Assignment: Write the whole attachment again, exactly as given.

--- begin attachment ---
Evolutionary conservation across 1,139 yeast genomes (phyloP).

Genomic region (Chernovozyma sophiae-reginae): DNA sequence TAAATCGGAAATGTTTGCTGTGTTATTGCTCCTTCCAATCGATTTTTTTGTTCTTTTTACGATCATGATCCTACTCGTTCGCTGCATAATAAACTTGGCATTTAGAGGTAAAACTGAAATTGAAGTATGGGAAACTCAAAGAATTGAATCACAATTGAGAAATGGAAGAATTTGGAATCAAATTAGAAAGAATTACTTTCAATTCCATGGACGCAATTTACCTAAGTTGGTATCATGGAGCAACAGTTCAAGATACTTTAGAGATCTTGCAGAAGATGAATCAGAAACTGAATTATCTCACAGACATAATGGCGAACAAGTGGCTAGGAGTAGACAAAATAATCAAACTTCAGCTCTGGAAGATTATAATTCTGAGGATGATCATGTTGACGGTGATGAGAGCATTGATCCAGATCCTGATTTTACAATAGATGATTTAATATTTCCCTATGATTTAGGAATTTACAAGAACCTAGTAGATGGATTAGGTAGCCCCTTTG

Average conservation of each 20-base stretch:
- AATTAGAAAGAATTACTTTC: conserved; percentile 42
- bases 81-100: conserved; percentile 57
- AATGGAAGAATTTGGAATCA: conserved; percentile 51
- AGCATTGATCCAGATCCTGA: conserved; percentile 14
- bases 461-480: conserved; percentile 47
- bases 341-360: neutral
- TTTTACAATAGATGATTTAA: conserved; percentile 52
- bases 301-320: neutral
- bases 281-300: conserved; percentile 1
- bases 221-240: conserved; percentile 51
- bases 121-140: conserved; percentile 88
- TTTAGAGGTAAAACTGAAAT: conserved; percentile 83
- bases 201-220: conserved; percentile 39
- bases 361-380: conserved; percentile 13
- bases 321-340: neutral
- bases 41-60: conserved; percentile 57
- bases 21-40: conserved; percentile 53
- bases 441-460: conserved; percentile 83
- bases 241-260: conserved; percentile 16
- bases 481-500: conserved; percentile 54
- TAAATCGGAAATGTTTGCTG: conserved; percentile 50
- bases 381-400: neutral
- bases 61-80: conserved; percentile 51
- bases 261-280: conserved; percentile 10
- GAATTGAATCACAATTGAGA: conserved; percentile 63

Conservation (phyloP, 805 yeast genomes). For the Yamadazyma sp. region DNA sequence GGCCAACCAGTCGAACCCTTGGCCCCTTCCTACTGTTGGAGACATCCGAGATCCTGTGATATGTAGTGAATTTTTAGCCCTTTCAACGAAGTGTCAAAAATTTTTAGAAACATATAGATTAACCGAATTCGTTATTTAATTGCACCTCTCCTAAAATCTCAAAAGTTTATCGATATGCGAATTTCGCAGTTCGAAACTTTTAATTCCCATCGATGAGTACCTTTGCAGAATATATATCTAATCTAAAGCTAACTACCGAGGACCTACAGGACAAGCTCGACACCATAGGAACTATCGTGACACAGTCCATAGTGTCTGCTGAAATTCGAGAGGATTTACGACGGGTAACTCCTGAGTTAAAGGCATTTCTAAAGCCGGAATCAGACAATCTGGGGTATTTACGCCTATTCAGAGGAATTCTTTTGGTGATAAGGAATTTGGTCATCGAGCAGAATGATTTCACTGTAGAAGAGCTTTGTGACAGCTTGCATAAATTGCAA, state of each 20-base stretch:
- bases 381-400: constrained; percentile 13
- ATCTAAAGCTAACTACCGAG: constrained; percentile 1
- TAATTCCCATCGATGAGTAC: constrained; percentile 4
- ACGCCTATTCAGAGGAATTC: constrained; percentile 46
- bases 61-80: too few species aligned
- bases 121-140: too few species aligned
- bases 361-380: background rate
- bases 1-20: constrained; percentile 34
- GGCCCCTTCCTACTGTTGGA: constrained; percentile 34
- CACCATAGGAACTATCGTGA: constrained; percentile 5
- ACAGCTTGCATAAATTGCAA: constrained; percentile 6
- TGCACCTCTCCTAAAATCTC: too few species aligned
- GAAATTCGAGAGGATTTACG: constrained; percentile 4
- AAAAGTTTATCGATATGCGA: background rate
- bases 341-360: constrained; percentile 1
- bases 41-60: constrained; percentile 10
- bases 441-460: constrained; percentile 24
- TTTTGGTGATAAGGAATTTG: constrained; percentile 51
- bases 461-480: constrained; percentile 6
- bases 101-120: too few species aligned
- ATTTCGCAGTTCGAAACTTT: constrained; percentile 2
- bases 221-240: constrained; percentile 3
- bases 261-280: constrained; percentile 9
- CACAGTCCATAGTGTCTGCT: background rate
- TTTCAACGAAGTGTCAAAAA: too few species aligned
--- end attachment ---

Evolutionary conservation across 1,139 yeast genomes (phyloP).

Genomic region (Chernovozyma sophiae-reginae): DNA sequence TAAATCGGAAATGTTTGCTGTGTTATTGCTCCTTCCAATCGATTTTTTTGTTCTTTTTACGATCATGATCCTACTCGTTCGCTGCATAATAAACTTGGCATTTAGAGGTAAAACTGAAATTGAAGTATGGGAAACTCAAAGAATTGAATCACAATTGAGAAATGGAAGAATTTGGAATCAAATTAGAAAGAATTACTTTCAATTCCATGGACGCAATTTACCTAAGTTGGTATCATGGAGCAACAGTTCAAGATACTTTAGAGATCTTGCAGAAGATGAATCAGAAACTGAATTATCTCACAGACATAATGGCGAACAAGTGGCTAGGAGTAGACAAAATAATCAAACTTCAGCTCTGGAAGATTATAATTCTGAGGATGATCATGTTGACGGTGATGAGAGCATTGATCCAGATCCTGATTTTACAATAGATGATTTAATATTTCCCTATGATTTAGGAATTTACAAGAACCTAGTAGATGGATTAGGTAGCCCCTTTG

Average conservation of each 20-base stretch:
- AATTAGAAAGAATTACTTTC: conserved; percentile 42
- bases 81-100: conserved; percentile 57
- AATGGAAGAATTTGGAATCA: conserved; percentile 51
- AGCATTGATCCAGATCCTGA: conserved; percentile 14
- bases 461-480: conserved; percentile 47
- bases 341-360: neutral
- TTTTACAATAGATGATTTAA: conserved; percentile 52
- bases 301-320: neutral
- bases 281-300: conserved; percentile 1
- bases 221-240: conserved; percentile 51
- bases 121-140: conserved; percentile 88
- TTTAGAGGTAAAACTGAAAT: conserved; percentile 83
- bases 201-220: conserved; percentile 39
- bases 361-380: conserved; percentile 13
- bases 321-340: neutral
- bases 41-60: conserved; percentile 57
- bases 21-40: conserved; percentile 53
- bases 441-460: conserved; percentile 83
- bases 241-260: conserved; percentile 16
- bases 481-500: conserved; percentile 54
- TAAATCGGAAATGTTTGCTG: conserved; percentile 50
- bases 381-400: neutral
- bases 61-80: conserved; percentile 51
- bases 261-280: conserved; percentile 10
- GAATTGAATCACAATTGAGA: conserved; percentile 63

Conservation (phyloP, 805 yeast genomes). For the Yamadazyma sp. region DNA sequence GGCCAACCAGTCGAACCCTTGGCCCCTTCCTACTGTTGGAGACATCCGAGATCCTGTGATATGTAGTGAATTTTTAGCCCTTTCAACGAAGTGTCAAAAATTTTTAGAAACATATAGATTAACCGAATTCGTTATTTAATTGCACCTCTCCTAAAATCTCAAAAGTTTATCGATATGCGAATTTCGCAGTTCGAAACTTTTAATTCCCATCGATGAGTACCTTTGCAGAATATATATCTAATCTAAAGCTAACTACCGAGGACCTACAGGACAAGCTCGACACCATAGGAACTATCGTGACACAGTCCATAGTGTCTGCTGAAATTCGAGAGGATTTACGACGGGTAACTCCTGAGTTAAAGGCATTTCTAAAGCCGGAATCAGACAATCTGGGGTATTTACGCCTATTCAGAGGAATTCTTTTGGTGATAAGGAATTTGGTCATCGAGCAGAATGATTTCACTGTAGAAGAGCTTTGTGACAGCTTGCATAAATTGCAA, state of each 20-base stretch:
- bases 381-400: constrained; percentile 13
- ATCTAAAGCTAACTACCGAG: constrained; percentile 1
- TAATTCCCATCGATGAGTAC: constrained; percentile 4
- ACGCCTATTCAGAGGAATTC: constrained; percentile 46
- bases 61-80: too few species aligned
- bases 121-140: too few species aligned
- bases 361-380: background rate
- bases 1-20: constrained; percentile 34
- GGCCCCTTCCTACTGTTGGA: constrained; percentile 34
- CACCATAGGAACTATCGTGA: constrained; percentile 5
- ACAGCTTGCATAAATTGCAA: constrained; percentile 6
- TGCACCTCTCCTAAAATCTC: too few species aligned
- GAAATTCGAGAGGATTTACG: constrained; percentile 4
- AAAAGTTTATCGATATGCGA: background rate
- bases 341-360: constrained; percentile 1
- bases 41-60: constrained; percentile 10
- bases 441-460: constrained; percentile 24
- TTTTGGTGATAAGGAATTTG: constrained; percentile 51
- bases 461-480: constrained; percentile 6
- bases 101-120: too few species aligned
- ATTTCGCAGTTCGAAACTTT: constrained; percentile 2
- bases 221-240: constrained; percentile 3
- bases 261-280: constrained; percentile 9
- CACAGTCCATAGTGTCTGCT: background rate
- TTTCAACGAAGTGTCAAAAA: too few species aligned